Priestly Contributions to Modern Science: The case of Monseignor Georges Lemaitre

Joseph Laracy FAITH Magazine May-June 2010

In a timely piece for the Year of the Priest, Joseph Laracy shows that Monsignor Georges Lemaitre is a recent and significant example of the importance of Catholic priests to the rise of science. Mr Laracy is a seminarian for the Archdiocese of Newark, New Jersey, USA, in formation at the Pontifical North American College in Rome. Before to that he was a research assistant at the Massachusetts Institute of Technology.

One of the significant obstacles to Christian evangelisation in the 21st century is the widely held notion in the West, both by fundamentalist[1] Christians and by non-Christians, that there is an inherent conflict between science and religion. Such people are comfortable with such a position because they see reason and faith to be at odds as well. Religion and theology is viewed simply as a blind leap of faith, rather than fides quaerens intellectum. St Augustine has strong words for those who take up the mantle of Christ and further this divide.

"It is a disgraceful and dangerous thing for an infidel to hear a Christian, presumably giving the meaning of Holy Scripture, talking nonsense on these topics [of cosmology]...If [non-Christians] find a Christian mistaken in a field which they themselves know well and hear him maintaining his foolish opinions about our books, how are they going to believe those books in matters concerning the resurrection of the dead, the hope of eternal life, and the kingdom of heaven, when they think their pages are full of falsehoods on facts which they themselves have learnt from experience and the light of reason? Reckless and incompetent expounders of Holy Scripture bring untold trouble and sorrow on their wiser brethren when they are caught in one of their mischievous false opinions and are takento task by those who are not bound by the authority of our sacred books."[2]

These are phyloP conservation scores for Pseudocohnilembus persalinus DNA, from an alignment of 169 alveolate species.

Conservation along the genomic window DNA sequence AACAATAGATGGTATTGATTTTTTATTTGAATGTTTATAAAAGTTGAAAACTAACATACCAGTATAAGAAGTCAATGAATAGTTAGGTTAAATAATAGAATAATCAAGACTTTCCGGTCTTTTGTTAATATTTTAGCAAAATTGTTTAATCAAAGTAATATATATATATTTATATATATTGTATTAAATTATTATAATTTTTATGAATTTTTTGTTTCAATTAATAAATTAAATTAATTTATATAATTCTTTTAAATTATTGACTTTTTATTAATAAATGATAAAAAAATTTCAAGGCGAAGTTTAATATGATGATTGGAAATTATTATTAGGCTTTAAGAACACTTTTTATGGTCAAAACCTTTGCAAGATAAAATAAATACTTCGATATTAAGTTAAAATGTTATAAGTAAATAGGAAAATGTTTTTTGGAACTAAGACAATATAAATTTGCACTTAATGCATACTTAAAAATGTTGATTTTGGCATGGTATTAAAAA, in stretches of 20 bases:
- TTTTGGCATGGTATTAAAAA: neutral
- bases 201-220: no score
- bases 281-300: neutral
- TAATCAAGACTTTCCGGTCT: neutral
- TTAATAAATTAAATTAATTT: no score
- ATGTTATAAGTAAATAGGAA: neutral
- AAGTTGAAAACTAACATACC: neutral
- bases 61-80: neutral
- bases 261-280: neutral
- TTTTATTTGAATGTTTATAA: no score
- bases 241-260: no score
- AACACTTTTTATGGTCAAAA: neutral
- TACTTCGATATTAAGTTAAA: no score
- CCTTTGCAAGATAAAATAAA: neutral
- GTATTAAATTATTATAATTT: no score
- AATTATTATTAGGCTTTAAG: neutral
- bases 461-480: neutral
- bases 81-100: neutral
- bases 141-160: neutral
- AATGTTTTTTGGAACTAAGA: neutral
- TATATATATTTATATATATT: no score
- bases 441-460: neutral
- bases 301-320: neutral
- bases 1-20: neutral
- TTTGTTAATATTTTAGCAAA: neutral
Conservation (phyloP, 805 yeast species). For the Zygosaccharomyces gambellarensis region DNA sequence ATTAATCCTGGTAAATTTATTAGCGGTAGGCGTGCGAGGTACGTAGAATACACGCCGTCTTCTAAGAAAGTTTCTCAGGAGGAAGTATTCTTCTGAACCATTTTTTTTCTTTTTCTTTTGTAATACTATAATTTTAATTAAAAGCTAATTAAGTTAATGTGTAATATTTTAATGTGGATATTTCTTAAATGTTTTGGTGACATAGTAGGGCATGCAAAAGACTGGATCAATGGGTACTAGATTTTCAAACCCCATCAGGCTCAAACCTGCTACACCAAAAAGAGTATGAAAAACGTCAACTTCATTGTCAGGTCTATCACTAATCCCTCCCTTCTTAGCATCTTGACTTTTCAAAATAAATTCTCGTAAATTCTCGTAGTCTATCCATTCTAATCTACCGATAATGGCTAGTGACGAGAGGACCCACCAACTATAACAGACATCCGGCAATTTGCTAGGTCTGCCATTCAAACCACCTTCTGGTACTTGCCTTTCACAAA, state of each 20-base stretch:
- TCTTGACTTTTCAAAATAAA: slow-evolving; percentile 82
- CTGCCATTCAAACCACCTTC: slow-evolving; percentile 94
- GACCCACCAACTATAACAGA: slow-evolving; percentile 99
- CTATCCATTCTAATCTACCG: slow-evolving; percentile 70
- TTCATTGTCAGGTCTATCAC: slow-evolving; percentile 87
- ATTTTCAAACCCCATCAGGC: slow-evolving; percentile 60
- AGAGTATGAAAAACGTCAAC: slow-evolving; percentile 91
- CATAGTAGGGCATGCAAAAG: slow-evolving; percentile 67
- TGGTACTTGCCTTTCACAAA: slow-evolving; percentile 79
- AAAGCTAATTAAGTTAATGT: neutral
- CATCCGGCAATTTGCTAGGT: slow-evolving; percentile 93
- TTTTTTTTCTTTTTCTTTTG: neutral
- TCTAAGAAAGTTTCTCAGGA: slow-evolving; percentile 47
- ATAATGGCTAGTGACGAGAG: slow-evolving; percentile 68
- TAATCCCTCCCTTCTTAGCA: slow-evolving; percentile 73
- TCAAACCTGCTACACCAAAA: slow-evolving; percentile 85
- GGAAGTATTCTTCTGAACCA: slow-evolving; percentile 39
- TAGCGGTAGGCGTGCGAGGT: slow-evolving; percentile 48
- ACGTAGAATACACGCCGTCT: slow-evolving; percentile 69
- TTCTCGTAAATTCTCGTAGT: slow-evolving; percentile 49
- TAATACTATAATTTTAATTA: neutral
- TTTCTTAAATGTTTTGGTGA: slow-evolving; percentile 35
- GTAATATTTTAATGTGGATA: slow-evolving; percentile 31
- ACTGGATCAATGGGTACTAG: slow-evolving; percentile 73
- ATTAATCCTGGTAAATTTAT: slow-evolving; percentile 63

Clearly, it is essential to provide a credible witness of serious Christians committed to the advancement of science and what better witness could there be than the clergy themselves. Physicist Stephen Barr and others provide an impressive list of Churchmen throughout history that have made lasting contributions to modern science:[3]

■ Pope Sylvester II (ca. 946-1003), Pope who reintroduced Arabic numerals and the abacus to Europe.[4]

■ Bishop Robert Grosseteste (ca. 1168-1253), Bishop of Lincoln and founder of the "Oxford School" known for developing the tradition of experimental science.

■ Archbishop Thomas Bradwardine (1290-1349), Archbishop of Canterbury who was one of the first people to write down an equation for a physical process.

■ Bishop Nicholas of Oresme (1323-1382), Bishop of Lisieux who as a mathematician discovered how to combine exponents and developed graphs of mathematical functions and as a physicist explained the motion of the Sun by the rotation of the Earth and developed a more rigorous understanding of acceleration and inertia.